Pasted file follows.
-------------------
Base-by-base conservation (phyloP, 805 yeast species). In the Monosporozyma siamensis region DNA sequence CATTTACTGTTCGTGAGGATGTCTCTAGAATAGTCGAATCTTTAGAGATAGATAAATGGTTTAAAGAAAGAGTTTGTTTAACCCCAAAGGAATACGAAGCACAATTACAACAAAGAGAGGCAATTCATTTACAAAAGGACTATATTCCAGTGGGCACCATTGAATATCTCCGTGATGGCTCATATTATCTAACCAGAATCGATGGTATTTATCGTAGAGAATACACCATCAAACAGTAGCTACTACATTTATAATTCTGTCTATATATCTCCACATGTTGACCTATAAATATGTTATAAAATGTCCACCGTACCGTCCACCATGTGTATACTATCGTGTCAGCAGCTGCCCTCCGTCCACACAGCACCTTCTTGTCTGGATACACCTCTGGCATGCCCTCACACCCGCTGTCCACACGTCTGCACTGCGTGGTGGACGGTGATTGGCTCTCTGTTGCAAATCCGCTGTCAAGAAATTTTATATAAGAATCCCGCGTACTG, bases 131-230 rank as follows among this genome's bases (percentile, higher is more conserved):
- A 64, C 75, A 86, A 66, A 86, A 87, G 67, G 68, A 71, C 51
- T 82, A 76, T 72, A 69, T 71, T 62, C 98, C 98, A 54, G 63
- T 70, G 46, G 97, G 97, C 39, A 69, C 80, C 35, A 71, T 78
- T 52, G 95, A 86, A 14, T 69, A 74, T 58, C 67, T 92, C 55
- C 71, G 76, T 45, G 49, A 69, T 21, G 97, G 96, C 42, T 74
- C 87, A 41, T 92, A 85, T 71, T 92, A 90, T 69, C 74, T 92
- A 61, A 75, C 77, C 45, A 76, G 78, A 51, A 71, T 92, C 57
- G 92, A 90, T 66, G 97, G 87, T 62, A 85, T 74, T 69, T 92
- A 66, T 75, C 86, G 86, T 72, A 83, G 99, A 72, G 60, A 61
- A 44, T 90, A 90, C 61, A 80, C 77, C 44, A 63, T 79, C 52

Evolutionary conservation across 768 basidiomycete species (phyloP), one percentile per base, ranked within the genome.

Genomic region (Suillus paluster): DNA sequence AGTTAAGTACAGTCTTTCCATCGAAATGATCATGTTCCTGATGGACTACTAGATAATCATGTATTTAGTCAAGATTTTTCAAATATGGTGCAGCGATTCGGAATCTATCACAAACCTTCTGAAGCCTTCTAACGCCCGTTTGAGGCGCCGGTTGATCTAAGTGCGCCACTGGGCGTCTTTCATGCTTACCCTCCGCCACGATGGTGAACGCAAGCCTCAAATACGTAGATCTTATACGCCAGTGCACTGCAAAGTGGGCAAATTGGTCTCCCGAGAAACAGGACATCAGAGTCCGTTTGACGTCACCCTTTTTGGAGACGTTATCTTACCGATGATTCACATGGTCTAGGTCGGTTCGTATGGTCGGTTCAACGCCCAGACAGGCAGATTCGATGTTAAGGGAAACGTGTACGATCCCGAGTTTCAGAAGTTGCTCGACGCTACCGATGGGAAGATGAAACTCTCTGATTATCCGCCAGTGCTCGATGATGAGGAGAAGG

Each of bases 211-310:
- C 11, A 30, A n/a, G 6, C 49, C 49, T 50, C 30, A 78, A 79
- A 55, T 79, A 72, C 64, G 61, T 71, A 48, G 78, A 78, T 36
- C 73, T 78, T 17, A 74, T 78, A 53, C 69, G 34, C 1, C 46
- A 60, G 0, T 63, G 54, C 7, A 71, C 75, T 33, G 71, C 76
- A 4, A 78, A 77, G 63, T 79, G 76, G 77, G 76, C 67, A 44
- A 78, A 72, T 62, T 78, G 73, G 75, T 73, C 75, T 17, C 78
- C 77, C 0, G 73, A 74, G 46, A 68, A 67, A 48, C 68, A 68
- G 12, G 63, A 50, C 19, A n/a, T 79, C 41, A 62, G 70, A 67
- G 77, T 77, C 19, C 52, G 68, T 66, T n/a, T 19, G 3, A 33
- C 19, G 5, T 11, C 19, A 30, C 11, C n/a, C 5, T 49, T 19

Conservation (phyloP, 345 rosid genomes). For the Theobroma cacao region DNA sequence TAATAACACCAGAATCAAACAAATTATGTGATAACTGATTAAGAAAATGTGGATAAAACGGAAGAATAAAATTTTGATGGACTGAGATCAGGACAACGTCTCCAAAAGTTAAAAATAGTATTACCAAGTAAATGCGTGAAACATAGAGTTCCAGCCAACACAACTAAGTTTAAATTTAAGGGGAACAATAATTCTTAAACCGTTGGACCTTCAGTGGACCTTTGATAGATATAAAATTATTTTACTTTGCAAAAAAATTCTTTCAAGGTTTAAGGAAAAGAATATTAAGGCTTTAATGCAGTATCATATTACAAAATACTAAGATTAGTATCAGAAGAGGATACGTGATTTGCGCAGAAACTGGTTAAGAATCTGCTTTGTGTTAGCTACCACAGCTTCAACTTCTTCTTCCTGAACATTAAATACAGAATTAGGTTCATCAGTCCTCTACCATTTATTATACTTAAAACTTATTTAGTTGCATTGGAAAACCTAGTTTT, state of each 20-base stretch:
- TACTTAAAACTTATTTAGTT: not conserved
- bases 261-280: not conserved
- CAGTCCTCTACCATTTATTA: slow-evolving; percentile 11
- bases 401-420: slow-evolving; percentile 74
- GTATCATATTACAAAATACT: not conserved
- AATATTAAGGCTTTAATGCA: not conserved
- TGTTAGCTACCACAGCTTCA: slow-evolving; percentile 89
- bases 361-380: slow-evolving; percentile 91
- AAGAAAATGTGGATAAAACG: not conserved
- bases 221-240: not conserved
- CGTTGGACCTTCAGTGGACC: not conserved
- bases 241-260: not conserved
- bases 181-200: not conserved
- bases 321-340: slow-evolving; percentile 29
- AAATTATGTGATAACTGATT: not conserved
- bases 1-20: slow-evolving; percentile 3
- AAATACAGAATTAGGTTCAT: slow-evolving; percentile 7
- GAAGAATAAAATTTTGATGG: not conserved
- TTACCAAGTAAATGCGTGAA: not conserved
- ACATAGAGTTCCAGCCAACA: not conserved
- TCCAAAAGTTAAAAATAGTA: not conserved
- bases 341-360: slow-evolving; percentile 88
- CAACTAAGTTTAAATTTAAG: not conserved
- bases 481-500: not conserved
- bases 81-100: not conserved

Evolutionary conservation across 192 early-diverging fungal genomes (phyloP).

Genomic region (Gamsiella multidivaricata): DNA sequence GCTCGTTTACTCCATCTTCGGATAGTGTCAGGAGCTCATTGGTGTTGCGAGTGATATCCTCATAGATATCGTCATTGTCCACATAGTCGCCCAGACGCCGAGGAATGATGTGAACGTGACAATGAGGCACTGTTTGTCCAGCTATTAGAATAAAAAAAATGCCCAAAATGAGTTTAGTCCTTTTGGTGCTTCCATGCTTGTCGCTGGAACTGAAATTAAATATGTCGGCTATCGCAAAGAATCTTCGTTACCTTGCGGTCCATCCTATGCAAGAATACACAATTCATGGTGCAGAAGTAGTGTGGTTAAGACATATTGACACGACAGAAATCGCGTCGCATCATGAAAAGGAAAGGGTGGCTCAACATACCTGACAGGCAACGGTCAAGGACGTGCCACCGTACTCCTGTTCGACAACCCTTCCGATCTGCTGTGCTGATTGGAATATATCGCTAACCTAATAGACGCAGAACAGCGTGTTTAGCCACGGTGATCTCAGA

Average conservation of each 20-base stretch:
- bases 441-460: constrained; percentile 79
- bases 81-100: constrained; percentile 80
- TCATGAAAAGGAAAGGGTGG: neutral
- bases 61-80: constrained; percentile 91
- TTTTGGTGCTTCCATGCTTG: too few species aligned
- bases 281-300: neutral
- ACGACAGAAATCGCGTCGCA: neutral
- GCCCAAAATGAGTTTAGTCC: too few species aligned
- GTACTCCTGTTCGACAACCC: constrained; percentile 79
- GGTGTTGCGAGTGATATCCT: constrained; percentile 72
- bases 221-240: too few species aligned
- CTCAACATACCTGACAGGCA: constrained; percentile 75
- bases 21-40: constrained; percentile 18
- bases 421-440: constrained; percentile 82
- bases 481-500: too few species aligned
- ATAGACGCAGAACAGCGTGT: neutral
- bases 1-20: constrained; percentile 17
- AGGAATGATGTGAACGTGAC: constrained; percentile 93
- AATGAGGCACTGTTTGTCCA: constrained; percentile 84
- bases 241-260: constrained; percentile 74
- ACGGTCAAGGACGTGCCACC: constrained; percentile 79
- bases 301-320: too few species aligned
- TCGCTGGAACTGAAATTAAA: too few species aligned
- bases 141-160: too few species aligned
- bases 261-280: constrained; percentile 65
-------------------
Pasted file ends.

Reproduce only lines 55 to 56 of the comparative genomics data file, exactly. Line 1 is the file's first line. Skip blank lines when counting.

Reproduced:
- bases 81-100: constrained; percentile 80
- TCATGAAAAGGAAAGGGTGG: neutral